Monday was committees in the Senate and a voting session in the Assembly.  Tuesday was Governor Murphy’s budget address, a day of pomp and circumstance, but also the day when the governor proposes his version of what the state budget should be, a statement of his priorities.  Here’s what happens next.  “Budget break” begins.  The budget committees in both houses will meet to hear from members of the public, then will hear from executive agencies as to their budget needs.  Eventually the governor and the legislature will come to an agreement of sorts, and the budget will (hopefully) pass by June 30.

We call it “budget break” because the legislature usually suspends its routine business during budget hearings.  Currently, there are four session days scheduled in March, and the legislature has not yet released its calendar beyond that.  Perhaps budget break will have a later start this year, or maybe the legislature will continue routine business and not have a real “budget break.”  Regardless, the legislature and the executive branch negotiate the budget until the constitutional deadline of midnight June 30, and sometimes beyond into July.  Everyone who works around politics in New Jersey hopes there’s a budget agreement well in advance of June 30.  July 4 weekend is much better spent anywhere other than the statehouse, unless you’re Chris Christie at the beach house. (Does this sound familiar?  Some of this explanation did appear a few weeks ago.)

Budget News

Governor Murphy called for Chapter 78 relief in his budget address and talked about his administration’s efforts to lower health care costs.  His budget:

  • Makes a $4.6 billion pension payment, 80% of the actuarial required payment, an additional $1.1 billion over last year, as well as putting an additional $279 million in this year’s budget.
  • Budgets an additional $336.5 million for K-12 school aid and $83 million for pre-K aid over last year, and an additional $50 million of stabilization aid for districts facing losses as a result of changes to the school funding act in 2018.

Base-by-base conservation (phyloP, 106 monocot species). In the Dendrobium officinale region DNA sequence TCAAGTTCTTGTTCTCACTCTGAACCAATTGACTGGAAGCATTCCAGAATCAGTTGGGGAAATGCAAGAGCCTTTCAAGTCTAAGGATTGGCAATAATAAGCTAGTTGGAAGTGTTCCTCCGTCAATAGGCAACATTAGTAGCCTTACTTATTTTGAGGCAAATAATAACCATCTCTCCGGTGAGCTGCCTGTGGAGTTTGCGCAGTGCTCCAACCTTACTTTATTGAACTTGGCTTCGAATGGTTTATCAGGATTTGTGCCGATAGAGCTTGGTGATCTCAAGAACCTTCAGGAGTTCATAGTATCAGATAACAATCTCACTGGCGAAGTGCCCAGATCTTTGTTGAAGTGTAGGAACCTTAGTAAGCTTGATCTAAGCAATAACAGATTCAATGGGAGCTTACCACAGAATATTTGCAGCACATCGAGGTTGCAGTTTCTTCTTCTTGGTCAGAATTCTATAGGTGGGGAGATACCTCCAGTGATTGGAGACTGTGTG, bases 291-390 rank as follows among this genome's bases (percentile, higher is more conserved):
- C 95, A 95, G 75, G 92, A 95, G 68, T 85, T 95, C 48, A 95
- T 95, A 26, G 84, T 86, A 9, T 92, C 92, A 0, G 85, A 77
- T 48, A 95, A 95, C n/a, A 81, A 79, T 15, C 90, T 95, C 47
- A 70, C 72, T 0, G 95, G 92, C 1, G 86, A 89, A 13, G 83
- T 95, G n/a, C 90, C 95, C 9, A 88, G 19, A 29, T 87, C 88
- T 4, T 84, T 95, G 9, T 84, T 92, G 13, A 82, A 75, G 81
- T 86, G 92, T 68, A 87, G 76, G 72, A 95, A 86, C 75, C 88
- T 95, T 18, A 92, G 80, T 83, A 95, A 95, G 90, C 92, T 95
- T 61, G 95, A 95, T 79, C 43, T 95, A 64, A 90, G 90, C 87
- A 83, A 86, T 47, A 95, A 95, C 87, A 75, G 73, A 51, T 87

• Increases surplus to a projected $1.6 billion, with another $300 million in the rainy-day fund
  • Invests money in NJ Transit, as well as preventing fare hikes.  (When I put this in a prior update, thinking it didn’t affect our schools but you might be interested in it, a few of you told me that you have students who take public transportation to school.)
  • Continues to fund the Community College Opportunity Grant program to provide tuition-free community college, as well as creating a similar program for four-year institutions, the Garden State Guarantee.  (But keeps funding flat for community colleges.)
  • Provides funds to remediate lead in preschool facilities.
  • Invests in programs and services so youth don’t get caught up in the juvenile justice system.
  • Fully funds women’s health care and family planning.

How is the governor going to pay for this?  He is calling, once again, for a millionaires tax to raise funds.  As you may recall, the legislature, when Christie was governor, passed this tax several times, only to see Christie veto it.  Now that NJ has a governor who supports the millionaires tax?  For the past two years, the legislature lost its interest in passing this tax.  This year, however, Senate President Sweeney has announced he will support the millionaires tax, if it is used to put an additional billion into the pension fund.  Murphy has other plans for this tax.  Remember I said that the governor proposes and eventually comes to an agreement with the legislature.  (Tom Moran of the Star Ledger thinks it will happen this year.)

  • You can read the governor’s budget address as prepared here.
  • If you want to watch the budget address (and commentary), it is available here:

Here are some articles on the budget:

 Results from Monday, Feb. 4

  • A1104 – “Hunger-Free Students’ Bill of Rights Act”; requires certain school meal information be provided to students’ parents; establishes protocols for identifying eligible students for meal programs; prohibits stigmatizing student with bill in arrears. (Support) (Passed in Assembly)
  • A1630 – Requires school districts to take certain actions in circumstances when school meal bill is in arrears; prohibits shaming students with school meal bills in arrears; prohibits certain district actions in collecting unpaid school meal fees. (Support) (Passed in Assembly)
  • A1631 – Requires school districts take certain actions to increase participation in free or reduced priced meal programs; prohibits shaming students with school meal bills in arrears; prohibits certain district actions in collecting unpaid school meal fees.  (Support) (Combined with A1630)
  • A1632 – Requires school district to establish “School Meal Fund” to assist students with school meal bill in arrears. (Support) (Amended on Assembly floor, 2nd reading in Assembly)

When is the Legislature meeting again? 

  • Tuesday, March 5               Assembly Committees and Senate Voting Session
  • Monday, March 16             Assembly and Senate Committees
  • Thursday, March 19           Assembly and Senate Committees
  • Thursday, March 26           Assembly and Senate Voting Session

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